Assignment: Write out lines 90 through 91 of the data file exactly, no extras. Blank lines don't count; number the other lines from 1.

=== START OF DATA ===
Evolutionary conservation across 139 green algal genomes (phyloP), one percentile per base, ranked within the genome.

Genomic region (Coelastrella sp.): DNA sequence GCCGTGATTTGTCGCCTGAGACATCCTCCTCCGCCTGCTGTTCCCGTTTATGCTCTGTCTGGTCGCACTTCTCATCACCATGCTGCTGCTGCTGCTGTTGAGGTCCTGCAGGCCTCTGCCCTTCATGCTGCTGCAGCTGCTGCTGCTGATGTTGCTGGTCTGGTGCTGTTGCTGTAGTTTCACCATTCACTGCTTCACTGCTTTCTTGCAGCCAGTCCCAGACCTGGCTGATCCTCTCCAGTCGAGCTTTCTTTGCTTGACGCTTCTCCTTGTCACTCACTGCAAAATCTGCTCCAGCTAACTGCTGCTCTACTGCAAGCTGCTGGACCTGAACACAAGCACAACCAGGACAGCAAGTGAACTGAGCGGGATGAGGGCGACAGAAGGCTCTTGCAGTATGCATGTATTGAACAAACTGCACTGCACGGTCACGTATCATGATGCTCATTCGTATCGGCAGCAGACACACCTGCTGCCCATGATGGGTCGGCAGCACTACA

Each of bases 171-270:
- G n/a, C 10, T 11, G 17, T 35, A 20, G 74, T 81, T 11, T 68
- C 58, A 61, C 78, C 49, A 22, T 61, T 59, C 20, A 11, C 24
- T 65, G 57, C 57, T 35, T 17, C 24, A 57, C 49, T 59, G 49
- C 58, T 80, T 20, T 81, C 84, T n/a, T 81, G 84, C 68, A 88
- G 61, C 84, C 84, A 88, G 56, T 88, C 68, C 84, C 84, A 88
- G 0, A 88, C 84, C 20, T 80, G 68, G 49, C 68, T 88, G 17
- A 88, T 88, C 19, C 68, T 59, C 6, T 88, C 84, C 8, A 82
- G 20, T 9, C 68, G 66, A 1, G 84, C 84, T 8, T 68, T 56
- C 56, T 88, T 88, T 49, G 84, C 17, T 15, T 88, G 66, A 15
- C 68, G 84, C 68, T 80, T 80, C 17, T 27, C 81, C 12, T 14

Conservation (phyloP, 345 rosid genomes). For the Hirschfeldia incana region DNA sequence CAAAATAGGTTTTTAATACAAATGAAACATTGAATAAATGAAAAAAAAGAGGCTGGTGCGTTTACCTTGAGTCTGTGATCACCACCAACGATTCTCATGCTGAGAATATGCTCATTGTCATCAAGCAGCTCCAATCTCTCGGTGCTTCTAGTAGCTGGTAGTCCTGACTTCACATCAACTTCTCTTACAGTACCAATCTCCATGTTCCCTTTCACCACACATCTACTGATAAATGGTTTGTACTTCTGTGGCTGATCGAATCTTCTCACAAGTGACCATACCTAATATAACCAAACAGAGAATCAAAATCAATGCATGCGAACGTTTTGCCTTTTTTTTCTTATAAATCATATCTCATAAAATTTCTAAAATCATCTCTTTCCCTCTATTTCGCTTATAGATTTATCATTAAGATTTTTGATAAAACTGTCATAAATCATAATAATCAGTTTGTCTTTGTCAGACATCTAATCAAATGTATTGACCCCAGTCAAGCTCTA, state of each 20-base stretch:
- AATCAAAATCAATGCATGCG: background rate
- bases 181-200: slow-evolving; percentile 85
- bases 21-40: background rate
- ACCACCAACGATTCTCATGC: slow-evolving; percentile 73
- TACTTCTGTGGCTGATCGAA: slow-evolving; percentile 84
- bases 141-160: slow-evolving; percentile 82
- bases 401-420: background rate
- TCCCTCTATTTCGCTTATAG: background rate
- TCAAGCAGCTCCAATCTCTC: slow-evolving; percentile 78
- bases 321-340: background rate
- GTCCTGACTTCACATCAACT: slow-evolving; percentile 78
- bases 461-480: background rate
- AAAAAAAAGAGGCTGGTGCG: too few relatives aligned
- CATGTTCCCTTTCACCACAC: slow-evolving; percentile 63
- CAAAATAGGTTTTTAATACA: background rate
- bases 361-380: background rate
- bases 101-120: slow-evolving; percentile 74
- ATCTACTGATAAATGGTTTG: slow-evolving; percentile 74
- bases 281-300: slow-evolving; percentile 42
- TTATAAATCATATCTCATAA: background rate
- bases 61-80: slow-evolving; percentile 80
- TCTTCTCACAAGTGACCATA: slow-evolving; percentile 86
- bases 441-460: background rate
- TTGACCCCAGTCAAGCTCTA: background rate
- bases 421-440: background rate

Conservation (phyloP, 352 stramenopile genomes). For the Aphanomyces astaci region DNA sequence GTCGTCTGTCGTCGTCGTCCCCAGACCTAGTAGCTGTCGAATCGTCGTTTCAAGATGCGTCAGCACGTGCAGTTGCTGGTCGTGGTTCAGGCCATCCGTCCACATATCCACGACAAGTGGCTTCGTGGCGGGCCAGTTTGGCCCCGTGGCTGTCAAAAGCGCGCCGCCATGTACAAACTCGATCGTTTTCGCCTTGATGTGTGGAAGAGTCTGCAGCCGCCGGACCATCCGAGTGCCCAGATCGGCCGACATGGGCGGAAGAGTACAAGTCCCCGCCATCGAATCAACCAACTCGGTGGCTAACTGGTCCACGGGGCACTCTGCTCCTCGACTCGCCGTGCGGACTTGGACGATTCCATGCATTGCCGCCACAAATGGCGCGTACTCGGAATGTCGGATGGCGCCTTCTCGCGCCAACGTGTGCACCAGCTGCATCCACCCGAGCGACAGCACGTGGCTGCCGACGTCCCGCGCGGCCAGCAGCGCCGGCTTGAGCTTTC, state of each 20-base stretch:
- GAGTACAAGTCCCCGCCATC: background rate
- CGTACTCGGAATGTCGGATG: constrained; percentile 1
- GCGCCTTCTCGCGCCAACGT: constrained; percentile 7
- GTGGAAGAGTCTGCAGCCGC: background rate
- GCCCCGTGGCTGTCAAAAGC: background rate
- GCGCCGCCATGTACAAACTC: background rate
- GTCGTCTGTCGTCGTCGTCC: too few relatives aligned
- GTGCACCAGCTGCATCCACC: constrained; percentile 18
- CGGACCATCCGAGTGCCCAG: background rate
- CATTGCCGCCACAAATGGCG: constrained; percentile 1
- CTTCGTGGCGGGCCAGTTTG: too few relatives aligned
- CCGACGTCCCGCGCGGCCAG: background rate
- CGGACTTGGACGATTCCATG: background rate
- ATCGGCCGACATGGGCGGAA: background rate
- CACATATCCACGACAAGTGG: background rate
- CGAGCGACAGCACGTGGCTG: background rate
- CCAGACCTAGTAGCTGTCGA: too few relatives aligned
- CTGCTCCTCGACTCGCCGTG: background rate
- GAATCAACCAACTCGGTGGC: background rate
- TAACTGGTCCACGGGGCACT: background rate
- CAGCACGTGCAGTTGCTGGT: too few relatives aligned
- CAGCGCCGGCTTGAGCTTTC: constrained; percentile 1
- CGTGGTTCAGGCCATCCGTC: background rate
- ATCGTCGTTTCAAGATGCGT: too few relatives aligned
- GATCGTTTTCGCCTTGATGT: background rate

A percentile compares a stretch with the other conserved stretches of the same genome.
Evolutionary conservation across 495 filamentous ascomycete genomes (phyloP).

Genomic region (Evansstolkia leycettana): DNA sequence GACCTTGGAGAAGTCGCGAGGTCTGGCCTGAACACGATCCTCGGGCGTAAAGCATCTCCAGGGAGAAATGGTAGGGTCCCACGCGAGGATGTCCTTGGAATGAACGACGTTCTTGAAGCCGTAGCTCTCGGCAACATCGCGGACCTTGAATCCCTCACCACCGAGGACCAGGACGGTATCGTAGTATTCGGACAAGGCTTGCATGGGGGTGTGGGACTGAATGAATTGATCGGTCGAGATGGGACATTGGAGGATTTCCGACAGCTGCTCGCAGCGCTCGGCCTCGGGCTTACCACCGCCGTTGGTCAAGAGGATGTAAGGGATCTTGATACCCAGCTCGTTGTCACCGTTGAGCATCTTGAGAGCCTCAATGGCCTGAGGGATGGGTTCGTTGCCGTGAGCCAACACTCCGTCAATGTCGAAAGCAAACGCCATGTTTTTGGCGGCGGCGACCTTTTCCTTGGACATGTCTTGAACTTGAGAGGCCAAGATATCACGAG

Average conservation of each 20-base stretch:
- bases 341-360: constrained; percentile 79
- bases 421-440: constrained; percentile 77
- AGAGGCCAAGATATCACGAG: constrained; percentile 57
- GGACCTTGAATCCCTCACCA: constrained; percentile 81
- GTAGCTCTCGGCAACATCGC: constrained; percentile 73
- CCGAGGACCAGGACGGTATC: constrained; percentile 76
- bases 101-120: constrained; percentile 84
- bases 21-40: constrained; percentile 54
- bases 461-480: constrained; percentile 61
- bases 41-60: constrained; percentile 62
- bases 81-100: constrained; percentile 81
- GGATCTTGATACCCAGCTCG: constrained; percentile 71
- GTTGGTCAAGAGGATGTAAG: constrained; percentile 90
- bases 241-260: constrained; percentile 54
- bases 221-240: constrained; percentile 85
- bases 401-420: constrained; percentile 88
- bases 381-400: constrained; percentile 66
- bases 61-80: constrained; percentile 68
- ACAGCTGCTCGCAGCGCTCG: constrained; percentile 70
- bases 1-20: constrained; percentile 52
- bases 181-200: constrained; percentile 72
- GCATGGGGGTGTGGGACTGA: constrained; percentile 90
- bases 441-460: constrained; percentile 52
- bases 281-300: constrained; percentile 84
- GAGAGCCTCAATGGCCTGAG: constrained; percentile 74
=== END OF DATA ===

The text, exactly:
- bases 181-200: constrained; percentile 72
- GCATGGGGGTGTGGGACTGA: constrained; percentile 90